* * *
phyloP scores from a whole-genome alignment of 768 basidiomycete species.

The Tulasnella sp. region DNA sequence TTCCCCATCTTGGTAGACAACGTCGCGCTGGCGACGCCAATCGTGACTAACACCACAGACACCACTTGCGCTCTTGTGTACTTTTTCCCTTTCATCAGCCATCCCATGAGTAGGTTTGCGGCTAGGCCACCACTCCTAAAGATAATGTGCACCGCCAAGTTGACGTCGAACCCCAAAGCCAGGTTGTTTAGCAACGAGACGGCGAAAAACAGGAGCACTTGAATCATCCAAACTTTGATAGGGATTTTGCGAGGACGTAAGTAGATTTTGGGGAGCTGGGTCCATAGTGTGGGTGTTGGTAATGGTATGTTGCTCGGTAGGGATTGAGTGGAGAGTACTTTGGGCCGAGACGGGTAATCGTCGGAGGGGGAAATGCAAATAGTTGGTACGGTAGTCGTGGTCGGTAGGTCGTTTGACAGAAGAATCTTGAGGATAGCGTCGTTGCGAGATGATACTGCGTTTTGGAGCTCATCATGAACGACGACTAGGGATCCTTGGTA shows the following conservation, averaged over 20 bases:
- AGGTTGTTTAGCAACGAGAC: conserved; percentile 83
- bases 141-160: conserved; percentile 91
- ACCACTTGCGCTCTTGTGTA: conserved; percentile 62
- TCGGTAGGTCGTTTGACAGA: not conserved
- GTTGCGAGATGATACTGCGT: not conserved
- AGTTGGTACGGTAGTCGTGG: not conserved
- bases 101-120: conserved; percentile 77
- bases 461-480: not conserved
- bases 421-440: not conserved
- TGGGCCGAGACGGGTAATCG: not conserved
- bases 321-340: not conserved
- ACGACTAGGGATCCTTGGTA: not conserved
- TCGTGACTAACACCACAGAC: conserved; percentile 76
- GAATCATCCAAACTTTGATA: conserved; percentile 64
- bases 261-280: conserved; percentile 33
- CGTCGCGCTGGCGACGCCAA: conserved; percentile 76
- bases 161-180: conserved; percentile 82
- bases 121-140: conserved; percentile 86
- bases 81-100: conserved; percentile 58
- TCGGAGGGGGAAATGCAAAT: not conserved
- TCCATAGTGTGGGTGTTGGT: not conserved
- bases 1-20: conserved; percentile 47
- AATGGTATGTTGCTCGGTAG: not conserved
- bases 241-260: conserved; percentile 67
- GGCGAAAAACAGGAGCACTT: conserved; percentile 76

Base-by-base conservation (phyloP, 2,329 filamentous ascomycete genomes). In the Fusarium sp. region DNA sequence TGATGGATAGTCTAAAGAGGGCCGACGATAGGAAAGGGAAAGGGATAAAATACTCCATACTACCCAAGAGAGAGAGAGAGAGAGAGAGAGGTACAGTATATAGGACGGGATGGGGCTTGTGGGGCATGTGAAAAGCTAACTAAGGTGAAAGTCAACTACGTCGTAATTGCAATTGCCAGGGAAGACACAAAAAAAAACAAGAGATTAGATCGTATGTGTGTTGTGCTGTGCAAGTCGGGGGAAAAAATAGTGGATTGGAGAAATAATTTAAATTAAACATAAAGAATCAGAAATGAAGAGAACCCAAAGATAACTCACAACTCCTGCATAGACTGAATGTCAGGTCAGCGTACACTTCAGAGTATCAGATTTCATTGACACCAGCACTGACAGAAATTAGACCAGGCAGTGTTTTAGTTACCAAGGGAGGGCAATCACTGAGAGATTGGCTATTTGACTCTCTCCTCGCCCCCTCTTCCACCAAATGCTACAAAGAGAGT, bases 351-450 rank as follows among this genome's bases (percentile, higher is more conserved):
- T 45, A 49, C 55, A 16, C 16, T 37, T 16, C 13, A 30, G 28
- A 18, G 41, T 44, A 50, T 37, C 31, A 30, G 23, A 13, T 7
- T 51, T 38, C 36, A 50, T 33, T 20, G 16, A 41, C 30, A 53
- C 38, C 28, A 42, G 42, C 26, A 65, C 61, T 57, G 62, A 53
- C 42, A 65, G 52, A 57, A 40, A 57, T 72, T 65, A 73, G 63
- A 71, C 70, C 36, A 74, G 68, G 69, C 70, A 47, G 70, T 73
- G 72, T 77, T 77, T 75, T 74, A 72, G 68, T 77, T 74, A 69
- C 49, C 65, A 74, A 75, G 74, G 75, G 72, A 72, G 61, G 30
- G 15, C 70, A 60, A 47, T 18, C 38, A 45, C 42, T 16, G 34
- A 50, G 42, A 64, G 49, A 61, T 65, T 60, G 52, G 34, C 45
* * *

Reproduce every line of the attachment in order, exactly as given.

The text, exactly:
phyloP scores from a whole-genome alignment of 768 basidiomycete species.

The Tulasnella sp. region DNA sequence TTCCCCATCTTGGTAGACAACGTCGCGCTGGCGACGCCAATCGTGACTAACACCACAGACACCACTTGCGCTCTTGTGTACTTTTTCCCTTTCATCAGCCATCCCATGAGTAGGTTTGCGGCTAGGCCACCACTCCTAAAGATAATGTGCACCGCCAAGTTGACGTCGAACCCCAAAGCCAGGTTGTTTAGCAACGAGACGGCGAAAAACAGGAGCACTTGAATCATCCAAACTTTGATAGGGATTTTGCGAGGACGTAAGTAGATTTTGGGGAGCTGGGTCCATAGTGTGGGTGTTGGTAATGGTATGTTGCTCGGTAGGGATTGAGTGGAGAGTACTTTGGGCCGAGACGGGTAATCGTCGGAGGGGGAAATGCAAATAGTTGGTACGGTAGTCGTGGTCGGTAGGTCGTTTGACAGAAGAATCTTGAGGATAGCGTCGTTGCGAGATGATACTGCGTTTTGGAGCTCATCATGAACGACGACTAGGGATCCTTGGTA shows the following conservation, averaged over 20 bases:
- AGGTTGTTTAGCAACGAGAC: conserved; percentile 83
- bases 141-160: conserved; percentile 91
- ACCACTTGCGCTCTTGTGTA: conserved; percentile 62
- TCGGTAGGTCGTTTGACAGA: not conserved
- GTTGCGAGATGATACTGCGT: not conserved
- AGTTGGTACGGTAGTCGTGG: not conserved
- bases 101-120: conserved; percentile 77
- bases 461-480: not conserved
- bases 421-440: not conserved
- TGGGCCGAGACGGGTAATCG: not conserved
- bases 321-340: not conserved
- ACGACTAGGGATCCTTGGTA: not conserved
- TCGTGACTAACACCACAGAC: conserved; percentile 76
- GAATCATCCAAACTTTGATA: conserved; percentile 64
- bases 261-280: conserved; percentile 33
- CGTCGCGCTGGCGACGCCAA: conserved; percentile 76
- bases 161-180: conserved; percentile 82
- bases 121-140: conserved; percentile 86
- bases 81-100: conserved; percentile 58
- TCGGAGGGGGAAATGCAAAT: not conserved
- TCCATAGTGTGGGTGTTGGT: not conserved
- bases 1-20: conserved; percentile 47
- AATGGTATGTTGCTCGGTAG: not conserved
- bases 241-260: conserved; percentile 67
- GGCGAAAAACAGGAGCACTT: conserved; percentile 76

Base-by-base conservation (phyloP, 2,329 filamentous ascomycete genomes). In the Fusarium sp. region DNA sequence TGATGGATAGTCTAAAGAGGGCCGACGATAGGAAAGGGAAAGGGATAAAATACTCCATACTACCCAAGAGAGAGAGAGAGAGAGAGAGAGGTACAGTATATAGGACGGGATGGGGCTTGTGGGGCATGTGAAAAGCTAACTAAGGTGAAAGTCAACTACGTCGTAATTGCAATTGCCAGGGAAGACACAAAAAAAAACAAGAGATTAGATCGTATGTGTGTTGTGCTGTGCAAGTCGGGGGAAAAAATAGTGGATTGGAGAAATAATTTAAATTAAACATAAAGAATCAGAAATGAAGAGAACCCAAAGATAACTCACAACTCCTGCATAGACTGAATGTCAGGTCAGCGTACACTTCAGAGTATCAGATTTCATTGACACCAGCACTGACAGAAATTAGACCAGGCAGTGTTTTAGTTACCAAGGGAGGGCAATCACTGAGAGATTGGCTATTTGACTCTCTCCTCGCCCCCTCTTCCACCAAATGCTACAAAGAGAGT, bases 351-450 rank as follows among this genome's bases (percentile, higher is more conserved):
- T 45, A 49, C 55, A 16, C 16, T 37, T 16, C 13, A 30, G 28
- A 18, G 41, T 44, A 50, T 37, C 31, A 30, G 23, A 13, T 7
- T 51, T 38, C 36, A 50, T 33, T 20, G 16, A 41, C 30, A 53
- C 38, C 28, A 42, G 42, C 26, A 65, C 61, T 57, G 62, A 53
- C 42, A 65, G 52, A 57, A 40, A 57, T 72, T 65, A 73, G 63
- A 71, C 70, C 36, A 74, G 68, G 69, C 70, A 47, G 70, T 73
- G 72, T 77, T 77, T 75, T 74, A 72, G 68, T 77, T 74, A 69
- C 49, C 65, A 74, A 75, G 74, G 75, G 72, A 72, G 61, G 30
- G 15, C 70, A 60, A 47, T 18, C 38, A 45, C 42, T 16, G 34
- A 50, G 42, A 64, G 49, A 61, T 65, T 60, G 52, G 34, C 45